4 out of 4 stars
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Not being around in times when slavery was practiced, we have books and movies that give us a glimpse into what those times were like. The Prodigy Slave, Book One: Journey to Winter Garden by Londyn Skye is one of them.
Lily is a slave girl bought by Jesse from her father. She was separated from her mom at the age of nine, who being a slave, could do nothing to stop it. Working for Jesse's family was hard for a young girl but she had no choice. There she met Jesse's youngest son, James, who felt pity for her. They became friends and had to hide whenever they were together.
Jesse eventually found out about their friendship and ended it. James who used to be her confidante and best friend started treating her badly like the others. He had to go away to college. He returned after several years and got to see Lily again. Would he continue tormenting her or would they establish a new relationship against the norm?
The Prodigy Slave, Book One: Journey to Winter Garden is a book about slavery, romance, family, friendship, and betrayal. It is fiction told in the third person point-of-view. It narrates the injustice meted out to slaves and how they were not considered human. Each chapter began with either a slave code or the definition of a word, these are related to the events in the chapter. The slave code contained how slaves were treated unjustly and the punishments if they violated any rule. I found the codes preposterous. I'm glad slavery was abolished.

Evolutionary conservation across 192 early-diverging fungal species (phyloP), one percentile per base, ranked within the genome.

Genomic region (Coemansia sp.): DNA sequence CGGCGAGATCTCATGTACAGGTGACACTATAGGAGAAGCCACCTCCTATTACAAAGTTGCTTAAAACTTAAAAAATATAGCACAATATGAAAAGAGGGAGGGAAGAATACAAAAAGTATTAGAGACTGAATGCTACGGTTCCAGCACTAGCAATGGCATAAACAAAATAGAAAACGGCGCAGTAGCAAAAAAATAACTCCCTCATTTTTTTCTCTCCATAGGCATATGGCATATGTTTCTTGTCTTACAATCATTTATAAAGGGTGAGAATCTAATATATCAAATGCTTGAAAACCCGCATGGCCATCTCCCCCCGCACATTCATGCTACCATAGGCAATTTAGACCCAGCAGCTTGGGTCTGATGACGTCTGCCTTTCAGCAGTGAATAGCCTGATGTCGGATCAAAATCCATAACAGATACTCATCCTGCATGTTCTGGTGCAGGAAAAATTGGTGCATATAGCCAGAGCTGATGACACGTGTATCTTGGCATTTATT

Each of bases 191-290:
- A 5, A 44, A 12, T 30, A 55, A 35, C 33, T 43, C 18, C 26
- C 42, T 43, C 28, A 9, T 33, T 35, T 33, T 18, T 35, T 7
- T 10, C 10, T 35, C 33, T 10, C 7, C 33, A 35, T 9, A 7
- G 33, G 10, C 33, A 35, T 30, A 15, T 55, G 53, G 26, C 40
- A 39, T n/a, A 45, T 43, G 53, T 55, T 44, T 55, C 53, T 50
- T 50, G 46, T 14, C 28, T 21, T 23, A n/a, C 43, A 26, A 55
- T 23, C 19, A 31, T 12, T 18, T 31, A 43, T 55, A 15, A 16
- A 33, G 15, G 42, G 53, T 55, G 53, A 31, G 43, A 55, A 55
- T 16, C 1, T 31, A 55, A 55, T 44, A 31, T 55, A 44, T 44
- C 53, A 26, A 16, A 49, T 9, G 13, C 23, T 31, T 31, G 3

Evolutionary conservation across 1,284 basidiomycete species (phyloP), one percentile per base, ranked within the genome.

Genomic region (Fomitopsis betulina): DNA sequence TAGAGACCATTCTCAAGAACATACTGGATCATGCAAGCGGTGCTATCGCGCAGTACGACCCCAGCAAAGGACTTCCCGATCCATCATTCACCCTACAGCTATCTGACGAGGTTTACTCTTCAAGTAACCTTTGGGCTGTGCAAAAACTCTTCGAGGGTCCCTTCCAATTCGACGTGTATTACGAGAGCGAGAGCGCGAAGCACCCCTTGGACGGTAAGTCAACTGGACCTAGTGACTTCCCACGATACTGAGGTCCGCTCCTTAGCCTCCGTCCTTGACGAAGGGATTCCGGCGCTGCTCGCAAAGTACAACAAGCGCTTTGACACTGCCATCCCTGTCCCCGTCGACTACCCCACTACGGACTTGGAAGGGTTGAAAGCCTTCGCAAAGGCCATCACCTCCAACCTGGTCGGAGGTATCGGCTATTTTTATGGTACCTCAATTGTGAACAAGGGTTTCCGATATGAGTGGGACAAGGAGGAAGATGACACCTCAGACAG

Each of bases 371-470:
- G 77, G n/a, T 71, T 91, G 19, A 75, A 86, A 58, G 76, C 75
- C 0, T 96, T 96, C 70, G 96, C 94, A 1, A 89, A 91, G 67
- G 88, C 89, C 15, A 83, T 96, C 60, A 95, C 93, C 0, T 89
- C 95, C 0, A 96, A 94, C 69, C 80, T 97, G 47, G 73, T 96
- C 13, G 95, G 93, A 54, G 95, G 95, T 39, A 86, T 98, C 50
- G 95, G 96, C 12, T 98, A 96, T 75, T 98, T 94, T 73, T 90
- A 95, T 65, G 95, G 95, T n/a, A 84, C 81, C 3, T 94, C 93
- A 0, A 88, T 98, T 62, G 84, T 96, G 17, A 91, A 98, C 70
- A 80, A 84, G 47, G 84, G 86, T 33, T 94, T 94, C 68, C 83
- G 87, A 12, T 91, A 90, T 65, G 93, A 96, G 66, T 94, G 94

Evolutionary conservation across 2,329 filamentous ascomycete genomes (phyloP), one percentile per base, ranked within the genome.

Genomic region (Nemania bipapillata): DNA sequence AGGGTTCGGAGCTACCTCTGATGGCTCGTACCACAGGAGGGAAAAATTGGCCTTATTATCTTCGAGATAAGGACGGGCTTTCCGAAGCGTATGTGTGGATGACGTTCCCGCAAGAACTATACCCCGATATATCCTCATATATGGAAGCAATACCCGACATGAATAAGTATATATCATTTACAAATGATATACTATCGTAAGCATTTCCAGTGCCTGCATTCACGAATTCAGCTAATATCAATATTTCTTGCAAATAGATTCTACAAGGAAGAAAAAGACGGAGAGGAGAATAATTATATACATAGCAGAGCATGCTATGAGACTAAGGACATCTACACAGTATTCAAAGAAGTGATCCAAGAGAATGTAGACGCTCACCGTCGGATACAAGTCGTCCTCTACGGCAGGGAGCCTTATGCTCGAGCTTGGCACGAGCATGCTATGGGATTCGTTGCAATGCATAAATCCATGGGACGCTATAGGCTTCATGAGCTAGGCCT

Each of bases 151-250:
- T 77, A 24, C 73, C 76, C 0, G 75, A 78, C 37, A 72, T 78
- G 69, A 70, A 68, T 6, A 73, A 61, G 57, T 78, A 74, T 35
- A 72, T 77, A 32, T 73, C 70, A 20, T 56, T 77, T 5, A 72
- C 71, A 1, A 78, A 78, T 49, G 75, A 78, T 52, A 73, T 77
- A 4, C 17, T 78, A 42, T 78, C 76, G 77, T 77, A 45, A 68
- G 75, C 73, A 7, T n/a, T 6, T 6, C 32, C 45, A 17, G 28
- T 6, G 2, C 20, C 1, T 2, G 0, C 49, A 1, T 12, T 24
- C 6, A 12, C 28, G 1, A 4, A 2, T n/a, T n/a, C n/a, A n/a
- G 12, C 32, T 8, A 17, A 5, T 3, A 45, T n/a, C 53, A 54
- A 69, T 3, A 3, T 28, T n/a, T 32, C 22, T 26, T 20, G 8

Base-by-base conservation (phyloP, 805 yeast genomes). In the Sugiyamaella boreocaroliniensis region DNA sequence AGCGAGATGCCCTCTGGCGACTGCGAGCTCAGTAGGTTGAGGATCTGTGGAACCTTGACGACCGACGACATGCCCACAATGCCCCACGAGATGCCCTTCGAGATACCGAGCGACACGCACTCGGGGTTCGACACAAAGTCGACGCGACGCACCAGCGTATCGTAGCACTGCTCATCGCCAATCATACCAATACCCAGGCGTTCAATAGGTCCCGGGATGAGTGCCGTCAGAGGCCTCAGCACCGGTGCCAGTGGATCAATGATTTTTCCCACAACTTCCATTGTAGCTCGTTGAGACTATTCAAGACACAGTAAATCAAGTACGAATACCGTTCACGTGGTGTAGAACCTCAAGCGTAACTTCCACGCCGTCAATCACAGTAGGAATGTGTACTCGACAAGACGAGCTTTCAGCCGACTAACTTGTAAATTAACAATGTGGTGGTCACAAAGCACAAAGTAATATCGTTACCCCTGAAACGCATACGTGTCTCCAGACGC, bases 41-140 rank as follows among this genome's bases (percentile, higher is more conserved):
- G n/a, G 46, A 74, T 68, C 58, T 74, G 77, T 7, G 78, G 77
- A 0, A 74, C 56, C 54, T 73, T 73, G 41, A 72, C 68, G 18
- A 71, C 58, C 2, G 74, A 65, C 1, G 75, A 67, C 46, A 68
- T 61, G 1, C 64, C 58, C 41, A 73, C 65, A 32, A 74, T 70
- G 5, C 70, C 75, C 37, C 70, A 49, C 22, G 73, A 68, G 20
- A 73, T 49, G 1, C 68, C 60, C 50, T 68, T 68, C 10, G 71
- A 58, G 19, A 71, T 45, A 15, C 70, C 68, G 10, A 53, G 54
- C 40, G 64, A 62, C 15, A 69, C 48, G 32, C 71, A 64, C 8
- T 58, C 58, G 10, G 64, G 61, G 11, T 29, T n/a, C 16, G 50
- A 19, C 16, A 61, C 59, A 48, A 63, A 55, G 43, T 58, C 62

I liked the main character, Lily, most. She was kind, strong, and brilliant. She could learn things easily as a result of her photographic memory and this awed me. I easily took a liking to the characters who stood by Lily. It was not difficult to hate those who treated her worse than an animal. Jesse, Lily's master, was a terrible person. At some point, I felt like giving him a resounding slap. My emotions were engaged in this book. The character development was good and I had no issue recognizing a character or mixing up their names. I also admired the bonds of friendship and family in this book. The way they cared for one other and were willing to help one another fulfill their dreams is worth emulating. I didn't observe any error while reading, the editing was flawless.
One thing I didn't like is the inconsistency in the southern accent used by some of the characters. It was confusing at first because sometimes proper English was used for the same character. It is not enough to take a star from its rating though.
It contains profane languages. It has erotic scenes and hence not suitable for children. It is not a religious book although prayer was mentioned at some point.
I rate The Prodigy Slave, Book One: Journey to Winter Garden 4 out of 4 stars. I recommend this book to lovers of romance.
The Prodigy Slave, Book One: Journey to Winter Garden
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